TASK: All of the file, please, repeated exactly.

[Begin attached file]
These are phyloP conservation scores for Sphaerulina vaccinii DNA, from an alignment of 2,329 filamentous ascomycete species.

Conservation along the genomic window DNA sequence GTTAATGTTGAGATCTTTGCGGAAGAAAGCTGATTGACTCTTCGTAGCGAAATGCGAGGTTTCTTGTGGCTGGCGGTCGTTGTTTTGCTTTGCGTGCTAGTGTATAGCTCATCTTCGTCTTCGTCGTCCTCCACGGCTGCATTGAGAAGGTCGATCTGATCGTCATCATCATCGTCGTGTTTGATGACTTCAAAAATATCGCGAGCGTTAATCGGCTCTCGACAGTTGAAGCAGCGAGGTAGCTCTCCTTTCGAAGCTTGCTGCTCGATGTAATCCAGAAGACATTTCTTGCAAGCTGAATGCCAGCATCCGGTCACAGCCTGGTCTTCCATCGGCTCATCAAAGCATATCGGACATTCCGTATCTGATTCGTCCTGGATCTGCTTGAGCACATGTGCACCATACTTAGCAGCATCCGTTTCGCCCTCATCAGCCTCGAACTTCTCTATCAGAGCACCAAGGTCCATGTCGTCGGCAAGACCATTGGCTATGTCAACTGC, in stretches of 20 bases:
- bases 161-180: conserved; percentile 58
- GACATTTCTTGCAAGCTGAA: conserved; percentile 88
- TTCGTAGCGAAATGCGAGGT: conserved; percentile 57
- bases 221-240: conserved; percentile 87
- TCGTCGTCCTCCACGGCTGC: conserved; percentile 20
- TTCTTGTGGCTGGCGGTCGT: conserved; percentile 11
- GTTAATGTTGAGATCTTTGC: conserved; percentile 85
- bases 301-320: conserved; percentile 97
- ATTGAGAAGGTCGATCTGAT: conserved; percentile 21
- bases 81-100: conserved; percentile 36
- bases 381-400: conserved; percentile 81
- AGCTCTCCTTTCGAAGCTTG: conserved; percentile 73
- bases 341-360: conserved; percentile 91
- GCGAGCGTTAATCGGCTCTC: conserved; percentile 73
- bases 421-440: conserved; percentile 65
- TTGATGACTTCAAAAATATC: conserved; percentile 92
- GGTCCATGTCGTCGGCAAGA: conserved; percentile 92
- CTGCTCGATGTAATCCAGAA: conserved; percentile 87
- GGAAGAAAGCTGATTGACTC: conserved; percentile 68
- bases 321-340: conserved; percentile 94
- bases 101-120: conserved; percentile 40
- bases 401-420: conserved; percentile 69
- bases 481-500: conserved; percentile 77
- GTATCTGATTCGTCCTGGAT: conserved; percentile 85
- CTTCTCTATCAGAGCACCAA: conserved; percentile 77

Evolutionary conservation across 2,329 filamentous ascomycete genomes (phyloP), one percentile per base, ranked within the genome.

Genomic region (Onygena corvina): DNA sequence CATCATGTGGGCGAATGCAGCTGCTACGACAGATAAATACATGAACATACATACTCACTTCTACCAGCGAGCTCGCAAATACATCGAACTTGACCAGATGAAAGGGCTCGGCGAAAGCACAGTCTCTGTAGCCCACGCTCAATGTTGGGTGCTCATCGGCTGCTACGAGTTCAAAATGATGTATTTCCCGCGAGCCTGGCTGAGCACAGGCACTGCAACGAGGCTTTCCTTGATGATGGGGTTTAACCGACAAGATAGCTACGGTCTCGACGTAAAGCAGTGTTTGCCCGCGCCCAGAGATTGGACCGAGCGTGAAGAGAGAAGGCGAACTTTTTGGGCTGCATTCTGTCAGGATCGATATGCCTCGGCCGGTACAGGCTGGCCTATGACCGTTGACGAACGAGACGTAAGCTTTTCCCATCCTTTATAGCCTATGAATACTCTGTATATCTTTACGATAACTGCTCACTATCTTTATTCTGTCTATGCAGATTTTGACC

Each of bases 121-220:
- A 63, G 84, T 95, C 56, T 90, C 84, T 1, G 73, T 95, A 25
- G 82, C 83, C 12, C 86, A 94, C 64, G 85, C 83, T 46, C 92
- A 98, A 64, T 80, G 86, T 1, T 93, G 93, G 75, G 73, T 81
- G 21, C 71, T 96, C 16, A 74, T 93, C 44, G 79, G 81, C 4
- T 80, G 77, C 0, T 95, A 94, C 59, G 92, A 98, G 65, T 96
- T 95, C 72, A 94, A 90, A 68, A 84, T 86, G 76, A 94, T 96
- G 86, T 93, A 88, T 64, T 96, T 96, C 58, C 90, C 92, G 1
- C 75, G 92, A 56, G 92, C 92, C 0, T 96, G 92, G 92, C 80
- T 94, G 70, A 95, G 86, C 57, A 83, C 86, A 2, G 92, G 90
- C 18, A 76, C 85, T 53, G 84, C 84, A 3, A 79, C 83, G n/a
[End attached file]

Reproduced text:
These are phyloP conservation scores for Sphaerulina vaccinii DNA, from an alignment of 2,329 filamentous ascomycete species.

Conservation along the genomic window DNA sequence GTTAATGTTGAGATCTTTGCGGAAGAAAGCTGATTGACTCTTCGTAGCGAAATGCGAGGTTTCTTGTGGCTGGCGGTCGTTGTTTTGCTTTGCGTGCTAGTGTATAGCTCATCTTCGTCTTCGTCGTCCTCCACGGCTGCATTGAGAAGGTCGATCTGATCGTCATCATCATCGTCGTGTTTGATGACTTCAAAAATATCGCGAGCGTTAATCGGCTCTCGACAGTTGAAGCAGCGAGGTAGCTCTCCTTTCGAAGCTTGCTGCTCGATGTAATCCAGAAGACATTTCTTGCAAGCTGAATGCCAGCATCCGGTCACAGCCTGGTCTTCCATCGGCTCATCAAAGCATATCGGACATTCCGTATCTGATTCGTCCTGGATCTGCTTGAGCACATGTGCACCATACTTAGCAGCATCCGTTTCGCCCTCATCAGCCTCGAACTTCTCTATCAGAGCACCAAGGTCCATGTCGTCGGCAAGACCATTGGCTATGTCAACTGC, in stretches of 20 bases:
- bases 161-180: conserved; percentile 58
- GACATTTCTTGCAAGCTGAA: conserved; percentile 88
- TTCGTAGCGAAATGCGAGGT: conserved; percentile 57
- bases 221-240: conserved; percentile 87
- TCGTCGTCCTCCACGGCTGC: conserved; percentile 20
- TTCTTGTGGCTGGCGGTCGT: conserved; percentile 11
- GTTAATGTTGAGATCTTTGC: conserved; percentile 85
- bases 301-320: conserved; percentile 97
- ATTGAGAAGGTCGATCTGAT: conserved; percentile 21
- bases 81-100: conserved; percentile 36
- bases 381-400: conserved; percentile 81
- AGCTCTCCTTTCGAAGCTTG: conserved; percentile 73
- bases 341-360: conserved; percentile 91
- GCGAGCGTTAATCGGCTCTC: conserved; percentile 73
- bases 421-440: conserved; percentile 65
- TTGATGACTTCAAAAATATC: conserved; percentile 92
- GGTCCATGTCGTCGGCAAGA: conserved; percentile 92
- CTGCTCGATGTAATCCAGAA: conserved; percentile 87
- GGAAGAAAGCTGATTGACTC: conserved; percentile 68
- bases 321-340: conserved; percentile 94
- bases 101-120: conserved; percentile 40
- bases 401-420: conserved; percentile 69
- bases 481-500: conserved; percentile 77
- GTATCTGATTCGTCCTGGAT: conserved; percentile 85
- CTTCTCTATCAGAGCACCAA: conserved; percentile 77

Evolutionary conservation across 2,329 filamentous ascomycete genomes (phyloP), one percentile per base, ranked within the genome.

Genomic region (Onygena corvina): DNA sequence CATCATGTGGGCGAATGCAGCTGCTACGACAGATAAATACATGAACATACATACTCACTTCTACCAGCGAGCTCGCAAATACATCGAACTTGACCAGATGAAAGGGCTCGGCGAAAGCACAGTCTCTGTAGCCCACGCTCAATGTTGGGTGCTCATCGGCTGCTACGAGTTCAAAATGATGTATTTCCCGCGAGCCTGGCTGAGCACAGGCACTGCAACGAGGCTTTCCTTGATGATGGGGTTTAACCGACAAGATAGCTACGGTCTCGACGTAAAGCAGTGTTTGCCCGCGCCCAGAGATTGGACCGAGCGTGAAGAGAGAAGGCGAACTTTTTGGGCTGCATTCTGTCAGGATCGATATGCCTCGGCCGGTACAGGCTGGCCTATGACCGTTGACGAACGAGACGTAAGCTTTTCCCATCCTTTATAGCCTATGAATACTCTGTATATCTTTACGATAACTGCTCACTATCTTTATTCTGTCTATGCAGATTTTGACC

Each of bases 121-220:
- A 63, G 84, T 95, C 56, T 90, C 84, T 1, G 73, T 95, A 25
- G 82, C 83, C 12, C 86, A 94, C 64, G 85, C 83, T 46, C 92
- A 98, A 64, T 80, G 86, T 1, T 93, G 93, G 75, G 73, T 81
- G 21, C 71, T 96, C 16, A 74, T 93, C 44, G 79, G 81, C 4
- T 80, G 77, C 0, T 95, A 94, C 59, G 92, A 98, G 65, T 96
- T 95, C 72, A 94, A 90, A 68, A 84, T 86, G 76, A 94, T 96
- G 86, T 93, A 88, T 64, T 96, T 96, C 58, C 90, C 92, G 1
- C 75, G 92, A 56, G 92, C 92, C 0, T 96, G 92, G 92, C 80
- T 94, G 70, A 95, G 86, C 57, A 83, C 86, A 2, G 92, G 90
- C 18, A 76, C 85, T 53, G 84, C 84, A 3, A 79, C 83, G n/a